- Students will be able to take these streamlined exams on any device they have access to—computer, tablet, or smartphone. Taking a photo of handwritten work will also be an option.
- We recognize that the digital divide could prevent some low-income and rural students from participating. Working with partners, we will invest so that these students have the tools and connectivity they need to review AP content online and take the exam. If your students need mobile tools or connectivity, you can reach out to us directly to let us know.
Test security is a concern.
- The exam questions are designed and administered in ways that prevent cheating; we use a range of digital security tools and techniques, including plagiarism detection software, to protect the integrity of the exams.
- Scoring at-home work for an AP Exam is not new to the AP Program. For years the AP Program has received and scored at-home student work as part of the exams for the AP Computer Science Principles and AP Capstone courses.
Course-Specific Exam Information is available on the link above.
Beginning on Wednesday, March 25, students and teachers can attend free, live AP review courses, delivered by AP teachers from across the country. These mobile-friendly classes are:
- Designed to be used alongside work that may be given by schools.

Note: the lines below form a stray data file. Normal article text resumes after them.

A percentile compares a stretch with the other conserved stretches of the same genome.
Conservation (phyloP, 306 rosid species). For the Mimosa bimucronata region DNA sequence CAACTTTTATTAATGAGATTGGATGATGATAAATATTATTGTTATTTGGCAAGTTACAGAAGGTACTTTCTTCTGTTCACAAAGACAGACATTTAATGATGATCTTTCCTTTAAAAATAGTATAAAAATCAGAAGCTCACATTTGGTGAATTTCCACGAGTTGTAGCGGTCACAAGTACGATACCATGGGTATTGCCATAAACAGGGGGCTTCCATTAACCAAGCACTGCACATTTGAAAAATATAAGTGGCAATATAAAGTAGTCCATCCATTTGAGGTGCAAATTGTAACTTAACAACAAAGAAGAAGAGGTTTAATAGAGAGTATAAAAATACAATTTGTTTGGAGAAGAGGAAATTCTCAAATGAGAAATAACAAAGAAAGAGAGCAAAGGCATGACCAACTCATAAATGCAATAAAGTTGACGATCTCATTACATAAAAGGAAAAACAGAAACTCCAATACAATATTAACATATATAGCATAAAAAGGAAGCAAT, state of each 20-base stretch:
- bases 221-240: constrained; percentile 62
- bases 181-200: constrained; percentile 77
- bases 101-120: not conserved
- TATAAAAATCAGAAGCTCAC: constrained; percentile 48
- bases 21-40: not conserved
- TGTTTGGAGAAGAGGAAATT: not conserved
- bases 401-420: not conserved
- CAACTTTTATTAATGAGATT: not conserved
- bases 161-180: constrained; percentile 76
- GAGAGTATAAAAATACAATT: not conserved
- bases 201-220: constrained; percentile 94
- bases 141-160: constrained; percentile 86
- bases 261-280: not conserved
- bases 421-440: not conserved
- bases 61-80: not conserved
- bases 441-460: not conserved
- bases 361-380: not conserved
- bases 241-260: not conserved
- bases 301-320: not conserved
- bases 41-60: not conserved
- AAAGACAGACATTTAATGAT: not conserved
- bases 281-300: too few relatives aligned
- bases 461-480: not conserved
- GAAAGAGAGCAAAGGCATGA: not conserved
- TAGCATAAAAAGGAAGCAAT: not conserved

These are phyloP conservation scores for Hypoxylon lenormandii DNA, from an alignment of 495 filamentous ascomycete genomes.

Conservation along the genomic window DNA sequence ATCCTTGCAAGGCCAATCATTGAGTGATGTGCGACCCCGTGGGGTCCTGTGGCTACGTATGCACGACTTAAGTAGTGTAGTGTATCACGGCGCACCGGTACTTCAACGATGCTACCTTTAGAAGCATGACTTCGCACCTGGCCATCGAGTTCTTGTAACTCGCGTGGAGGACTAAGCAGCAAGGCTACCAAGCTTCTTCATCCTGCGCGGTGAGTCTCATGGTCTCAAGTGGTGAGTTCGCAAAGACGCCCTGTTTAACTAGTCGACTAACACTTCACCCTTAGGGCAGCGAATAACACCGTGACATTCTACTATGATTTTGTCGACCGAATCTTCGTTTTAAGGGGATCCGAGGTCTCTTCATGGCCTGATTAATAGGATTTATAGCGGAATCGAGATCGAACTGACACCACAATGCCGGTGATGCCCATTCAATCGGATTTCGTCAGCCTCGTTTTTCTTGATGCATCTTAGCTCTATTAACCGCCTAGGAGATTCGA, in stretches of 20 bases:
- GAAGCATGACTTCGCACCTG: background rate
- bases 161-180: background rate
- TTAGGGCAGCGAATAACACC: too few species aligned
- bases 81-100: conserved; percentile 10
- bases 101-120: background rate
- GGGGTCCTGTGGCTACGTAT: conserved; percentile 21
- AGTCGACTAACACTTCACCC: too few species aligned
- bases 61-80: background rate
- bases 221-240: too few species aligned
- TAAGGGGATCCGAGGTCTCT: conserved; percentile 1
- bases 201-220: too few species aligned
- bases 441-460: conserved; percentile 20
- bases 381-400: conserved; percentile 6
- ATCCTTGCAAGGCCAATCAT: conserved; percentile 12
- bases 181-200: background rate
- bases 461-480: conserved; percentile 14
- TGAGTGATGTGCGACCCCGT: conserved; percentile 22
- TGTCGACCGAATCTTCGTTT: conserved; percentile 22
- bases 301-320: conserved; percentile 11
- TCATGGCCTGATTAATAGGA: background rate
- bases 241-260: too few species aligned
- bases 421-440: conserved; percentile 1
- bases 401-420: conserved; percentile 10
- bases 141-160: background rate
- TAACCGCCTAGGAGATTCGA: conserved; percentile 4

- Will be recorded and available on-demand so teachers and students can access them any time.
- Not dependent on current AP teachers continuing instruction. We know many AP teachers now face challenges that would make that impossible.
- Will focus on reviewing the skills and concepts from the first 75% of the course. There will also be some supplementary lessons including topics from the final 25% of the course.
Teachers who are providing remote instruction can continue to leverage AP Classroom, which we introduced at the start of the school year.
- Within AP Classroom, free-response questions that were only available for in-classroom use due to security concerns will now be unlocked.
- Teachers will be able to assign questions to students digitally.
FREE RESOURCES: AUDIBLE
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Sehome Points of Contact
Sonia Bell, Principal: firstname.lastname@example.org
Mike Couto, Assistant Principal: A - K email@example.com
Bethany Barrett, Assistant Principal: L - Z firstname.lastname@example.org
Kimberly Kirk, Dean of Students: Kimberly.email@example.com
Jeff Smith, Counselor 9th Grade: Jeffrey.Smith@bellinghamschools.org
Amy Hjelt, Counselor A - G: firstname.lastname@example.org
Hana Schutz, Counselor H - M: email@example.com
John Vandermolen, Counselor N - Z: firstname.lastname@example.org